Later, he said he got to thinking about that snake.  You see, an anaconda doesn’t bite its prey like many other snakes do.  Instead, it wraps itself around you and squeezes you until you can’t breath.  Then when you try to breath, it squeezes even tighter.  It won’t bite.  It might not even break your bones.  But it’ll kill you just the same.

And that’s exactly what Satan does to us.  He lures God’s people to places we should never go, and to do what we should never do.  Then before we even know what’s happening, over times of disappointment and despair, he squeezes the Spirit’s breath right out of us.

Singer and songwriter Matt Redman knows that all too well.  He was only seven when his father died.  When he was ten, he learned that it was by suicide.  Then when his mother remarried, his stepfather abused both him and his mother.  Still, he walked himself to church every Sunday, even when the rest of his family chose to stay home.

Later, in his book, Finding God in the Hard Times:  Choosing to Trust and Hope when You Can’t See the Way, he writes:  “It’s a little like looking at the moon.  We’ve all seen a full moon and know its form.  But we don’t always witness it like this:  Some nights we see a half moon, at other times, just a small sliver.  And on some occasions we see almost nothing at all--just the faintest outline hidden by a cloudy night sky.

“Yet the point is this:  even when the moon is hidden from our view, we are still convinced of its existence and true form because of what we’ve seen in the past.”

And he writes:  “The same is true of our walk as worshipers of Jesus.  At times, painful life circumstances seem to obstruct our view of Him and His goodness.  But we have seen the form of the Lord many times before--in life and in Scripture--and know Him to be as good and as kind as He ever was...Our Father in heaven has an incredible track record.”

That’s why he could later write a song he called “Ten Thousand Reasons.”  He said:  “Bless the Lord, O my soul.  O my soul, worship His holy name.  Sing like never before, O my soul.  I’ll worship Your holy name.”

Now I know you might be saying, “Just wait a minute!  That’s not my personality!  I’m a quiet and reserved person.  I only praise the Lord on the inside.”

Oh really?  Let’s imagine for a moment that it’s Superbowl Sunday and your team is behind by five points in the final seconds of the game.  And on the very last play of the game, the quarterback for your team drops back and throws a long pass.  Then the end catches the pass, outruns the defense, and somersaults into the end zone to give your team a one-point victory.

Now let me ask again--just how quiet and reserved are you?!

If you love the game, you get excited about it.  And if you love the Lord, you’re excited about what He’s done for you, what He’s won for you, and for the gathering of His people as they come together to praise His name.

That’s why the psalmist couldn’t help but write:  “Praise God in His sanctuary; praise Him in His mighty heavens!  Praise Him with trumpet sound.  Praise Him with the lute and harp, with tambourine and dance, with strings and pipe and cymbals, with loud clashing cymbals!  Let everything that has breath praise the Lord!”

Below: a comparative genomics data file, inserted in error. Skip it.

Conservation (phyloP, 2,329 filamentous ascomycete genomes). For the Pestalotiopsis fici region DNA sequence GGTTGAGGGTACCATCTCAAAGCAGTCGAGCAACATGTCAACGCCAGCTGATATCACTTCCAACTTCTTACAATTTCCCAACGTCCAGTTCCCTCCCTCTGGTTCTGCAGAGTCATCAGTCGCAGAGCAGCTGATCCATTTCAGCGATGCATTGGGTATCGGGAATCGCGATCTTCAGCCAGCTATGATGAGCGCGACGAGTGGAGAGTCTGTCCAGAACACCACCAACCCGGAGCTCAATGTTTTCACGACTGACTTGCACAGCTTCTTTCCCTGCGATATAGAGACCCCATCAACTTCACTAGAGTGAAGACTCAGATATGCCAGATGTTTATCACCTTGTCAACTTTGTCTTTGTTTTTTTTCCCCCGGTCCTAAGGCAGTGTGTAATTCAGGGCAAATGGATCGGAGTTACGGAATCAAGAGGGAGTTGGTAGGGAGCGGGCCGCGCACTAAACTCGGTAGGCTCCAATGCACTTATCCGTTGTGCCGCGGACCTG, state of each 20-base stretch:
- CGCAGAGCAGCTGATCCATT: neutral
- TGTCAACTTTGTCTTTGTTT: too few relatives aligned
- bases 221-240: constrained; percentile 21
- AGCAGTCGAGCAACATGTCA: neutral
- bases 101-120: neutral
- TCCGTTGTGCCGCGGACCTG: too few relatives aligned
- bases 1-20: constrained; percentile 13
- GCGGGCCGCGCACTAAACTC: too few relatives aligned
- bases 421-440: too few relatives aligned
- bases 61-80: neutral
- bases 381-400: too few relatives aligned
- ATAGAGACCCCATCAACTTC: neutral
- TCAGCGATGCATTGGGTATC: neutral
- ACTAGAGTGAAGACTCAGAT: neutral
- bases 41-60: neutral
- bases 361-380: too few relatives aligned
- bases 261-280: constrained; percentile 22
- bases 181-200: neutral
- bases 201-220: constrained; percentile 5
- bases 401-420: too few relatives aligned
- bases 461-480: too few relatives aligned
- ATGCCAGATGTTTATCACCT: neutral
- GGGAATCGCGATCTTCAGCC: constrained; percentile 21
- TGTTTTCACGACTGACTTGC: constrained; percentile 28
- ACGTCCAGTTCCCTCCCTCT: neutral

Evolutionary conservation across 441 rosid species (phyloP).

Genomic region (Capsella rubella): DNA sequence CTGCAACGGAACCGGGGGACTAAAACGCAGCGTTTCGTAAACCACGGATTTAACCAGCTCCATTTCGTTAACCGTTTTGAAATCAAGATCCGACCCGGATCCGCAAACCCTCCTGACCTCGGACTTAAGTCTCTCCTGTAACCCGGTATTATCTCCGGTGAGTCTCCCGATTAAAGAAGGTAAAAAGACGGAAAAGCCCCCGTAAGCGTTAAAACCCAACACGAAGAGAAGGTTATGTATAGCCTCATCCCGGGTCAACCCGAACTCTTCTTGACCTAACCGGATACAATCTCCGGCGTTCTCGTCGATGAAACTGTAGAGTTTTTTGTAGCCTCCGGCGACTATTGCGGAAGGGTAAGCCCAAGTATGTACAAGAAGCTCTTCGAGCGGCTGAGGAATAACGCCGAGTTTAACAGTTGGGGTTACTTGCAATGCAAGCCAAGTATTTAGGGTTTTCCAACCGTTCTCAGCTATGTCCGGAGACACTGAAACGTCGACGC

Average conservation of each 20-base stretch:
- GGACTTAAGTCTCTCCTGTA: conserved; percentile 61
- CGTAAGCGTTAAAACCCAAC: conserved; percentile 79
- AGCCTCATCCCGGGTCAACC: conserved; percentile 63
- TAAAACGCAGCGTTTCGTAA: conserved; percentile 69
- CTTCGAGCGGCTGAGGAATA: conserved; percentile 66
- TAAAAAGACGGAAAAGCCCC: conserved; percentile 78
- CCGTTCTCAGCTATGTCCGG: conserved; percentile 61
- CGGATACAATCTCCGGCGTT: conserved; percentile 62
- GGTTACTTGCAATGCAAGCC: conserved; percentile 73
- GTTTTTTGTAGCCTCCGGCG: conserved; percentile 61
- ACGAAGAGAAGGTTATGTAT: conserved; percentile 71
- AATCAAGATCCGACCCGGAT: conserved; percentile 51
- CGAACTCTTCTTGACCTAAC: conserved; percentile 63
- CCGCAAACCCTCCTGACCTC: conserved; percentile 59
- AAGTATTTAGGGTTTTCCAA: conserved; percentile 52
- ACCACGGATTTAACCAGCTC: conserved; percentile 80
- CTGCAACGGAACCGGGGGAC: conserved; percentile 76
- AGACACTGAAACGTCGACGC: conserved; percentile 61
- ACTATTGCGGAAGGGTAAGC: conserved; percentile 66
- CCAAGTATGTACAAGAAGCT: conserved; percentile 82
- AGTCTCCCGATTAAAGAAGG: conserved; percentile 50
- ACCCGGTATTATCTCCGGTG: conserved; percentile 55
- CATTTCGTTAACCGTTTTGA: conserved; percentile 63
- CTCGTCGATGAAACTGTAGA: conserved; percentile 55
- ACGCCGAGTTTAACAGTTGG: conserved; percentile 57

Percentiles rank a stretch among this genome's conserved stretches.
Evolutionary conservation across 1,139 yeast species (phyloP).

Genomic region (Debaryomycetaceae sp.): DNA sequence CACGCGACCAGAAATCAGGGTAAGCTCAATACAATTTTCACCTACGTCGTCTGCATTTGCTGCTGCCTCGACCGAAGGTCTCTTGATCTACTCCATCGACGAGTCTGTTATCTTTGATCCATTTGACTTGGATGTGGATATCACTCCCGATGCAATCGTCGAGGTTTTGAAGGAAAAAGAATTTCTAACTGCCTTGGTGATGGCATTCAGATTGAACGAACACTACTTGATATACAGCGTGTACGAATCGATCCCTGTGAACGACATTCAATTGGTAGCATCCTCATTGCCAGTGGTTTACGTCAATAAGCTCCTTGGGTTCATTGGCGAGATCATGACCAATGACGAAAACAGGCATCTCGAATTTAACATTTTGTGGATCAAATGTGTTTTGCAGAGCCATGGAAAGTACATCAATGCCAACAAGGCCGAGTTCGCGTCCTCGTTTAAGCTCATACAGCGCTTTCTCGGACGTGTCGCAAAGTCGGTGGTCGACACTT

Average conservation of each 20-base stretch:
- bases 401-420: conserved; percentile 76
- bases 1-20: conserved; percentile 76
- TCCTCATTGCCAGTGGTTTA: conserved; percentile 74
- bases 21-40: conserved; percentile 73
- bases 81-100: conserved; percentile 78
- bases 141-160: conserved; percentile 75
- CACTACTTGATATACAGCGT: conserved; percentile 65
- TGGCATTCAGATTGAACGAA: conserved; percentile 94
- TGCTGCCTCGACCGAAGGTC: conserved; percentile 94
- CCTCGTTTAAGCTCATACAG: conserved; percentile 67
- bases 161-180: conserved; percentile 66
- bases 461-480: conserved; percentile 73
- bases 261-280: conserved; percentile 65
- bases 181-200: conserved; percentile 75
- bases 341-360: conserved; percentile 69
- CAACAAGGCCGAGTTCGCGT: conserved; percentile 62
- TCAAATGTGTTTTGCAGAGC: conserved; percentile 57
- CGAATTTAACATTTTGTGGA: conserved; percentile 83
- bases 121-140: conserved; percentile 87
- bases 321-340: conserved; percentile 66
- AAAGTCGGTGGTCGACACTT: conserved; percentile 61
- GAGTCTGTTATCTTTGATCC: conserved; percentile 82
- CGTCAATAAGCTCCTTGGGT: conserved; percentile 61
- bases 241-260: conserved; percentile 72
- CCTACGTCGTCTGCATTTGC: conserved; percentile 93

So when you’re on vacation, and you see your little ones playing in the sand, say, “Praise the Lord.”  When you leave your doctor’s office, and through the wonder of modern medicine the infection is gone, say, “Praise the Lord.”  When your family fragments, then comes back together for a holiday, say, “Praise the Lord.”  When your company recognizes your years of service, say, “Praise the Lord.”  When your marriage is good, better than it’s been before, say, “Praise the Lord.”  When your church is healthy and helping you to grow, say, “Praise the Lord.”  And when food is in your pantry and dinner is on the table, say, “Praise the Lord.”

“Let everything that has breath praise the Lord!”

In October of 2012, the Opera Company of Philadelphia brought together over 650 choristers to perform a “Random Act of Culture” in the heart of a busy shopping mall.  Accompanied by one of the largest pipe organs in the world, the Opera Company infiltrated the store as ordinary shoppers and burst into a rendition of the “Hallelujah Chorus” at high noon.

People with shopping bags stopped to raise their hands.  They pulled phones out of pockets and purses to record the moment.  The busyness of a crowded mall suddenly stopped in its tracks, making everything else seem so small.

“Let everything that has breath praise the Lord!”

And all this is possible because of Jesus--your Savior and mine.  He’s the wellspring of wisdom, the doorway of deliverance, the pathway of peace.  He’s the King of kings, the Lord of lords, and the Prince of Peace.  His life is matchless.  His goodness is limitless.  His mercy is everlasting.  There’s never been, nor will there ever be, anyone like Him.

That’s why, no matter who we are, no matter where we are, and no matter what we do, “Let everything that has breath praise the Lord!”

 

Praise God from whom all blessings flow.  Praise Him all creatures here below.  Praise Him above ye heav’nly host.  Praise Father, Son, and Holy Ghost.  In the name of Jesus.  Amen